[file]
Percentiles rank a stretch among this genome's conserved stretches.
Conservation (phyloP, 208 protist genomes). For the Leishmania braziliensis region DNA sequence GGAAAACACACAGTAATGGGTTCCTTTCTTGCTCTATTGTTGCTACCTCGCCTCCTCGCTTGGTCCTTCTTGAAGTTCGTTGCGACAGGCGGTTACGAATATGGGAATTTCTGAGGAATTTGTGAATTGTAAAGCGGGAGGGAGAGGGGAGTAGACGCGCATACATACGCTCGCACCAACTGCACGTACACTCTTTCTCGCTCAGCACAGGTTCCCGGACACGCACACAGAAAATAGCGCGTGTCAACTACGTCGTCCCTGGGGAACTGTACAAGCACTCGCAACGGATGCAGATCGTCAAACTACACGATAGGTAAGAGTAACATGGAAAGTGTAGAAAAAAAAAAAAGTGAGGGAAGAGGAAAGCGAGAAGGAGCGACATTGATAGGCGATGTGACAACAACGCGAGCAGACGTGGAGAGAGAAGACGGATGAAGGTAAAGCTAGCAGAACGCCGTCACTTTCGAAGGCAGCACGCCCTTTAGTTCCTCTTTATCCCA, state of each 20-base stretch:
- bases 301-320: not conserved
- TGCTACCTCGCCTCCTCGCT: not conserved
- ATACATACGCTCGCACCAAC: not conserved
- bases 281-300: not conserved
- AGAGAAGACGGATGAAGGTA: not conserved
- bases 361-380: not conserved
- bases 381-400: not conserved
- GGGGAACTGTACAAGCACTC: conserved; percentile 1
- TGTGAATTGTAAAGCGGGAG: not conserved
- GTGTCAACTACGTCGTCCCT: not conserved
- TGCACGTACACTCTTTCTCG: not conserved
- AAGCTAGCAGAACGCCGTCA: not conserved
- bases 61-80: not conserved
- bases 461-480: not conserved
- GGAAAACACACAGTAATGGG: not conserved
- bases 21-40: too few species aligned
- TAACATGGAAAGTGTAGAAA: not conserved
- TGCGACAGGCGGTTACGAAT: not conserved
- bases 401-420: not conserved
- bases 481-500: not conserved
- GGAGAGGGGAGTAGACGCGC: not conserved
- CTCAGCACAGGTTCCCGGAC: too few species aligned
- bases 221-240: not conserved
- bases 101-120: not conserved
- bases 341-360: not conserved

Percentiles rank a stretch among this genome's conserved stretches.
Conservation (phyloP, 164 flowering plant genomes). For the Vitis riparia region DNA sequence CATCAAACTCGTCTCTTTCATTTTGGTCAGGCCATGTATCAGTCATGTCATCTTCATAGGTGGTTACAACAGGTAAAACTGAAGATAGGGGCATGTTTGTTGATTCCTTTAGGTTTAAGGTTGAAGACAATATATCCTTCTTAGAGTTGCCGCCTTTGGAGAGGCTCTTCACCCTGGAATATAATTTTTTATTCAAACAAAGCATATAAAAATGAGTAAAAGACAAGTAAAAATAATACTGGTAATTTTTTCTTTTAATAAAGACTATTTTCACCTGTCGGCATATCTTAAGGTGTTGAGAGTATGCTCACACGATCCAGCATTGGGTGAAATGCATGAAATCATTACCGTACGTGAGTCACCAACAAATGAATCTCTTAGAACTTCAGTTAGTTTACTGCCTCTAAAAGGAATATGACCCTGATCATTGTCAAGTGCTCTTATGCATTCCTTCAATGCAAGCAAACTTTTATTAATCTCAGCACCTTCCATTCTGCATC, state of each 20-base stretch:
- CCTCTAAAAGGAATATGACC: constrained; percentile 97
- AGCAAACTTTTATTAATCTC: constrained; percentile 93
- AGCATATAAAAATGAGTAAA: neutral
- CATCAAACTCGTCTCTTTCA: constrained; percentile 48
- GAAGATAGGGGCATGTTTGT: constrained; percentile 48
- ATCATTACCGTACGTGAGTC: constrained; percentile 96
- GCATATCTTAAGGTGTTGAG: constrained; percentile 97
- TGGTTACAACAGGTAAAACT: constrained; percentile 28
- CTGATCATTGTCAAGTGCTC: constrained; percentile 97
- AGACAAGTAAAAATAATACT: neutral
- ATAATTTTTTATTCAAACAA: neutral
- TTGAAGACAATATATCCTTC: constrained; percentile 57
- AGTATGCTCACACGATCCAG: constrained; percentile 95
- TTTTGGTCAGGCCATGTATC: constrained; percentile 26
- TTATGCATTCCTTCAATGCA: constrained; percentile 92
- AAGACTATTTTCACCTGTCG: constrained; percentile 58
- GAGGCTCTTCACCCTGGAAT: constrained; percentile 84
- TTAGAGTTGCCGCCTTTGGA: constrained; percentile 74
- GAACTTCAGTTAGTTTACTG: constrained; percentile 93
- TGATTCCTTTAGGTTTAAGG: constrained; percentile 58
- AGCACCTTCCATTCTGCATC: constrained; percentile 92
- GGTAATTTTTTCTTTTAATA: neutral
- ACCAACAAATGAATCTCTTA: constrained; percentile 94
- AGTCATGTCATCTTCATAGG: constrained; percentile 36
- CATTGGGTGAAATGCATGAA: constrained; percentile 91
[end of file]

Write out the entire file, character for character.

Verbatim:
Percentiles rank a stretch among this genome's conserved stretches.
Conservation (phyloP, 208 protist genomes). For the Leishmania braziliensis region DNA sequence GGAAAACACACAGTAATGGGTTCCTTTCTTGCTCTATTGTTGCTACCTCGCCTCCTCGCTTGGTCCTTCTTGAAGTTCGTTGCGACAGGCGGTTACGAATATGGGAATTTCTGAGGAATTTGTGAATTGTAAAGCGGGAGGGAGAGGGGAGTAGACGCGCATACATACGCTCGCACCAACTGCACGTACACTCTTTCTCGCTCAGCACAGGTTCCCGGACACGCACACAGAAAATAGCGCGTGTCAACTACGTCGTCCCTGGGGAACTGTACAAGCACTCGCAACGGATGCAGATCGTCAAACTACACGATAGGTAAGAGTAACATGGAAAGTGTAGAAAAAAAAAAAAGTGAGGGAAGAGGAAAGCGAGAAGGAGCGACATTGATAGGCGATGTGACAACAACGCGAGCAGACGTGGAGAGAGAAGACGGATGAAGGTAAAGCTAGCAGAACGCCGTCACTTTCGAAGGCAGCACGCCCTTTAGTTCCTCTTTATCCCA, state of each 20-base stretch:
- bases 301-320: not conserved
- TGCTACCTCGCCTCCTCGCT: not conserved
- ATACATACGCTCGCACCAAC: not conserved
- bases 281-300: not conserved
- AGAGAAGACGGATGAAGGTA: not conserved
- bases 361-380: not conserved
- bases 381-400: not conserved
- GGGGAACTGTACAAGCACTC: conserved; percentile 1
- TGTGAATTGTAAAGCGGGAG: not conserved
- GTGTCAACTACGTCGTCCCT: not conserved
- TGCACGTACACTCTTTCTCG: not conserved
- AAGCTAGCAGAACGCCGTCA: not conserved
- bases 61-80: not conserved
- bases 461-480: not conserved
- GGAAAACACACAGTAATGGG: not conserved
- bases 21-40: too few species aligned
- TAACATGGAAAGTGTAGAAA: not conserved
- TGCGACAGGCGGTTACGAAT: not conserved
- bases 401-420: not conserved
- bases 481-500: not conserved
- GGAGAGGGGAGTAGACGCGC: not conserved
- CTCAGCACAGGTTCCCGGAC: too few species aligned
- bases 221-240: not conserved
- bases 101-120: not conserved
- bases 341-360: not conserved

Percentiles rank a stretch among this genome's conserved stretches.
Conservation (phyloP, 164 flowering plant genomes). For the Vitis riparia region DNA sequence CATCAAACTCGTCTCTTTCATTTTGGTCAGGCCATGTATCAGTCATGTCATCTTCATAGGTGGTTACAACAGGTAAAACTGAAGATAGGGGCATGTTTGTTGATTCCTTTAGGTTTAAGGTTGAAGACAATATATCCTTCTTAGAGTTGCCGCCTTTGGAGAGGCTCTTCACCCTGGAATATAATTTTTTATTCAAACAAAGCATATAAAAATGAGTAAAAGACAAGTAAAAATAATACTGGTAATTTTTTCTTTTAATAAAGACTATTTTCACCTGTCGGCATATCTTAAGGTGTTGAGAGTATGCTCACACGATCCAGCATTGGGTGAAATGCATGAAATCATTACCGTACGTGAGTCACCAACAAATGAATCTCTTAGAACTTCAGTTAGTTTACTGCCTCTAAAAGGAATATGACCCTGATCATTGTCAAGTGCTCTTATGCATTCCTTCAATGCAAGCAAACTTTTATTAATCTCAGCACCTTCCATTCTGCATC, state of each 20-base stretch:
- CCTCTAAAAGGAATATGACC: constrained; percentile 97
- AGCAAACTTTTATTAATCTC: constrained; percentile 93
- AGCATATAAAAATGAGTAAA: neutral
- CATCAAACTCGTCTCTTTCA: constrained; percentile 48
- GAAGATAGGGGCATGTTTGT: constrained; percentile 48
- ATCATTACCGTACGTGAGTC: constrained; percentile 96
- GCATATCTTAAGGTGTTGAG: constrained; percentile 97
- TGGTTACAACAGGTAAAACT: constrained; percentile 28
- CTGATCATTGTCAAGTGCTC: constrained; percentile 97
- AGACAAGTAAAAATAATACT: neutral
- ATAATTTTTTATTCAAACAA: neutral
- TTGAAGACAATATATCCTTC: constrained; percentile 57
- AGTATGCTCACACGATCCAG: constrained; percentile 95
- TTTTGGTCAGGCCATGTATC: constrained; percentile 26
- TTATGCATTCCTTCAATGCA: constrained; percentile 92
- AAGACTATTTTCACCTGTCG: constrained; percentile 58
- GAGGCTCTTCACCCTGGAAT: constrained; percentile 84
- TTAGAGTTGCCGCCTTTGGA: constrained; percentile 74
- GAACTTCAGTTAGTTTACTG: constrained; percentile 93
- TGATTCCTTTAGGTTTAAGG: constrained; percentile 58
- AGCACCTTCCATTCTGCATC: constrained; percentile 92
- GGTAATTTTTTCTTTTAATA: neutral
- ACCAACAAATGAATCTCTTA: constrained; percentile 94
- AGTCATGTCATCTTCATAGG: constrained; percentile 36
- CATTGGGTGAAATGCATGAA: constrained; percentile 91